The Beggar and the Rich Man

The Beggar

There was a beggar, burdened and poor
Who sat by a certain rich man’s door
The crumbs alone he prayed him to spare
Merely the crumbs of the sumptuous fare

He an offense to man’s moral eye
Shaking their heads and passing him by
Stations are wrought and stablished by God
Man’s wit in truth. Is hopelessly flawed

Haughty tongues furbished, slipped from their sheath
Droves of reproach they cast in his teeth
Dubbing him LAZY, scorning his lot
Pride bursts within and sets him at naught

Robbed of all pity. Tears streamed his cheek
Trod down, helpless, defenseless and meek
In grief he groaned aloud to the Lord —
Pity Thy servant, cut loose my cord…

Sores on his body burning with pains
Dogs of the city lick of his stains
Empty his belly. No meat to fill
Hunger doth gnaw and threaten to kill

Lying there weakened. Too sick to move
No man willing his torment to sooth
Lone on the streets and hovered by death
Bowing in pain, he heaved his last breath

Angels sent forth to fetch his dear soul
Robe for his person whiter than wool
Drawn with great love to Abraham’s breast —
Laz’rus, O Laz’rus, enter thy rest

Saint lade with sorrow, burdened of sin
Art thou weary of vanity’s din?
Mercies receive from Lord Jesus’ breast —
Come now dear child, and enter My rest

The Rich Man

There was a rich man greatly esteemed
(Div’es his name tradition hath deemed)
Charity scarcely held in his heart
Loathing was he with money to part

Scolding the needy. Pinching his purse
Grudging, he gave with many a curse
Without his gates, begged poor from the slums
Of his vast substance, merely cast crumbs

Covetous practice thuswise did cleave
Proudly he lived, for riches deceive
Health waning fast, physicians he sought
But increase of days cannot be bought

Violent his soul was stolen to hell
Torment eternal, never to quell
Coals ever heaping, terrors that smite
Flames fierce to burn, and worm’s gnashing bite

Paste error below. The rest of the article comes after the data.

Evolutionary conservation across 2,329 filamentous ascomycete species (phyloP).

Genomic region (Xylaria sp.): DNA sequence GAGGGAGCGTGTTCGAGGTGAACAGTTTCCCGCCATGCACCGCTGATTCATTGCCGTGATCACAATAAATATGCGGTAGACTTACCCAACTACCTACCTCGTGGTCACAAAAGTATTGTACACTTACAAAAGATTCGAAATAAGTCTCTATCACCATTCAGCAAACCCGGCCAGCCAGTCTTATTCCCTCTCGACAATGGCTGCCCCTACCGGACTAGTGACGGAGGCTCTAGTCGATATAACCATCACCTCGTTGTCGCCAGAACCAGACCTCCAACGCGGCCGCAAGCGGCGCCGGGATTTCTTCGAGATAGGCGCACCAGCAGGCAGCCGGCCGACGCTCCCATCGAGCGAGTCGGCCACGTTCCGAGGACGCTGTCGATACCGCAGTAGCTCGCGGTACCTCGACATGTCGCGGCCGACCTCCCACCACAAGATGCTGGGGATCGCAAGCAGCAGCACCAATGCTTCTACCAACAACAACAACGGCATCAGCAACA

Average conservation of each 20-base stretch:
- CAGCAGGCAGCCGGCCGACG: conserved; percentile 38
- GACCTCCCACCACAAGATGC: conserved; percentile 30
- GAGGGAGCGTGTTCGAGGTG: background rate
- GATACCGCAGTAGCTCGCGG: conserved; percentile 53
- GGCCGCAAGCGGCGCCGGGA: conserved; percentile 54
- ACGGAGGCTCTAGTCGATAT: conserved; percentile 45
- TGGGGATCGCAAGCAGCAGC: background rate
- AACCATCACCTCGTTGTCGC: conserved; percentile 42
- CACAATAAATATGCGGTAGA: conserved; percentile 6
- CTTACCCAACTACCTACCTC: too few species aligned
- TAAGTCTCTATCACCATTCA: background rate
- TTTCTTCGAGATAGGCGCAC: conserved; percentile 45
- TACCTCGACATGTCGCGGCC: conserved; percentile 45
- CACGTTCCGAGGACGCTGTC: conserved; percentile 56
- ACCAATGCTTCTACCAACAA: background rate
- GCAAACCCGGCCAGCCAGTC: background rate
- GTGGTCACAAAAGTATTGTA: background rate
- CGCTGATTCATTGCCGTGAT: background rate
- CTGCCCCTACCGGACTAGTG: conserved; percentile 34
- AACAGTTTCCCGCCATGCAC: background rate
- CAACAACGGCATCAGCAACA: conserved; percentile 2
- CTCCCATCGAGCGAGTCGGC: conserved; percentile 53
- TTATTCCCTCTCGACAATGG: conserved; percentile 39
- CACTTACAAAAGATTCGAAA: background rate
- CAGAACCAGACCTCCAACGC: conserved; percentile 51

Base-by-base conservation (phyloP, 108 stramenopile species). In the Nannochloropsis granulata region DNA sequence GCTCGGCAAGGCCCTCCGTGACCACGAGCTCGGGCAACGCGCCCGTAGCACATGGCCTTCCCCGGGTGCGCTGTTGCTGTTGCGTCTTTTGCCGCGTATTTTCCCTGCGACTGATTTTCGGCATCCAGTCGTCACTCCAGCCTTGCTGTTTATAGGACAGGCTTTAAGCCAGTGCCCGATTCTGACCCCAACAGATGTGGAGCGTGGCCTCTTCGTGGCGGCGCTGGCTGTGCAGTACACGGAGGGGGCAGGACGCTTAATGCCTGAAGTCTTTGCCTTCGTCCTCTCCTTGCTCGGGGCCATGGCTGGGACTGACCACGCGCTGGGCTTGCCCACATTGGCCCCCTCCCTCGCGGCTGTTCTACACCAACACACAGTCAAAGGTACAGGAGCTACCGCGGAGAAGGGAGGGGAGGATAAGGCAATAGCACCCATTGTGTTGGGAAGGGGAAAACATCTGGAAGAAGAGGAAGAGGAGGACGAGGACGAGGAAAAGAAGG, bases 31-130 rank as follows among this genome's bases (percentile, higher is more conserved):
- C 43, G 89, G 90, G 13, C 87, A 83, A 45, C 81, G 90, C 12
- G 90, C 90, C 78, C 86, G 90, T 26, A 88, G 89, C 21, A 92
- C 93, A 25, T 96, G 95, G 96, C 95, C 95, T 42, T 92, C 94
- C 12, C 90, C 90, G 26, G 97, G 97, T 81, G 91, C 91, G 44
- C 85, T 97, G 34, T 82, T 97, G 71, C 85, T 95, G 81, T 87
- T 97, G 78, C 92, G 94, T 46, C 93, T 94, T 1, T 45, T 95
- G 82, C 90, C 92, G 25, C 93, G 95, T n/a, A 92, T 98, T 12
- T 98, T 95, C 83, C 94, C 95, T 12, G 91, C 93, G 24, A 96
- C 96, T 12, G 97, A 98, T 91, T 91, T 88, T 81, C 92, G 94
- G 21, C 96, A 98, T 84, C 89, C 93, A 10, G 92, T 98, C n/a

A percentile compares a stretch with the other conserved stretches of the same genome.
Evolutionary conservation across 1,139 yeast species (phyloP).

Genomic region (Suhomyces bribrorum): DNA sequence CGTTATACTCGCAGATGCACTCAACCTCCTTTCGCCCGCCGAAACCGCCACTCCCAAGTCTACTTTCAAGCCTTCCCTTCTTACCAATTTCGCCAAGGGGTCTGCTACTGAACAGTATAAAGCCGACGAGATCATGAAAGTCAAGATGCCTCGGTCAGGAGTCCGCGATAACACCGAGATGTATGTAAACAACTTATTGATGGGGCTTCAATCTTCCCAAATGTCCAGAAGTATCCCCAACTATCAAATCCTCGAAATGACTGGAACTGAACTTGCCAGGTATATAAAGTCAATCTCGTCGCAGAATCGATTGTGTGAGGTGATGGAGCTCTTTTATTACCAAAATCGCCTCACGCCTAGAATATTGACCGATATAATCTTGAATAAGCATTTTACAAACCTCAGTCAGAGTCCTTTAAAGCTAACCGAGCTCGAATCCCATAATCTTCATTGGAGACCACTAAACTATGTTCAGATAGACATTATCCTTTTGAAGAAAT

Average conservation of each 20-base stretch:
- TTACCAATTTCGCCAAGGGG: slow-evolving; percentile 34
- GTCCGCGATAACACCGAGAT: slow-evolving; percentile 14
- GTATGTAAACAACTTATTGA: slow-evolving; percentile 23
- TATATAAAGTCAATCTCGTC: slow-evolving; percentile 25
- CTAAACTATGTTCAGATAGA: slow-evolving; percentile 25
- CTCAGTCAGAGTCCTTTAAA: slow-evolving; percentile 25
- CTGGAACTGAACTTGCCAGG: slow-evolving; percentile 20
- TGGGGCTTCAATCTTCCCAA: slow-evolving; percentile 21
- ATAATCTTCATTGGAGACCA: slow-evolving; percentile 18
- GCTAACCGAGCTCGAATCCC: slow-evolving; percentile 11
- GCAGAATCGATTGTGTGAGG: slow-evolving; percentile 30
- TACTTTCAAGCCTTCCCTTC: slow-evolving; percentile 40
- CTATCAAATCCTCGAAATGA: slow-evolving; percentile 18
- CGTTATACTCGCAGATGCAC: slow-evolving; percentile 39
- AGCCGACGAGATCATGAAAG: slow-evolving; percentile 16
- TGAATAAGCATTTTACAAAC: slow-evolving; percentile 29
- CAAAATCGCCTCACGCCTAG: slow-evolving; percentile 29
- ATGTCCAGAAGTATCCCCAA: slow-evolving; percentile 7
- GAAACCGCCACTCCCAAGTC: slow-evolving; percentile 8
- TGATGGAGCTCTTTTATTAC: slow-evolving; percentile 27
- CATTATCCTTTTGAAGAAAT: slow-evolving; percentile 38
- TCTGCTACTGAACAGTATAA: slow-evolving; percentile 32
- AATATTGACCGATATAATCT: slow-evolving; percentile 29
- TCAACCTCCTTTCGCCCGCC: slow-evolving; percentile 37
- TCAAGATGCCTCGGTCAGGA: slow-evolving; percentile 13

Weeping and wailing. Darkness and woe
Lifting his eye he gazed on a glow
Where saved souls rested, jewels of the Lamb
There sat Lazarus, with Abraham

“Abraham, father, pity my pain.
Send down that beggar my thirst to wain–”
But Abraham answered, “Nay, oh son!
This we cannot. Thy comforts are done.

“Good things were thine where thou once sojourned.
Sumptuous thy fare. With purple adorned.
While Lazarus’ welfare thou didst spurn…
Thus the Lord judged thee worthy to burn.”

“Then father, my father,” (Div’es said)
“Send to my brethren one from the dead.
See they don’t share in my endless fate.
Warn them turn now to paths that are straight.”

Abraham answered, “They would not heed,
though one arose, repentance to plead.
Scripture have they to warn them of wrath.
Most sufficient to alter their path.

Perchance they mind it, they shouldn’t die —
But thou knowest son, as well as I
God’s written witness they’ll not accept.
For their wicked souls, thus Hell is kept.”

Lord Jesus Christ arose from the grave
Passion fulfilled poor sinners to save
Those who believe upon his good name
Spotless before Him. Free from all blame

Truth written plain, but Abraham said
Sinners reject One raised from the dead
Jesus is loved of whom He loved first
Those He doth hate, in unbelief cursed

The Lord maketh poore, and maketh rich: he bringeth low, and lifteth vp.

  (I. Samuel 2:7, Holy Bible 1611)

They that trust in their wealth, and boast themselues in the multitude of their riches: None of them can by any meanes redeeme his brother; nor giue to God a ransome for him: (For the redemption of their soule is precious, and it ceaseth for euer.) That he should still liue for euer, and not see corruption.

  (Psalms 49:6-9, Holy Bible 1611)

Poem concept adapted from Luke 16:19-31, Holy Bible 1611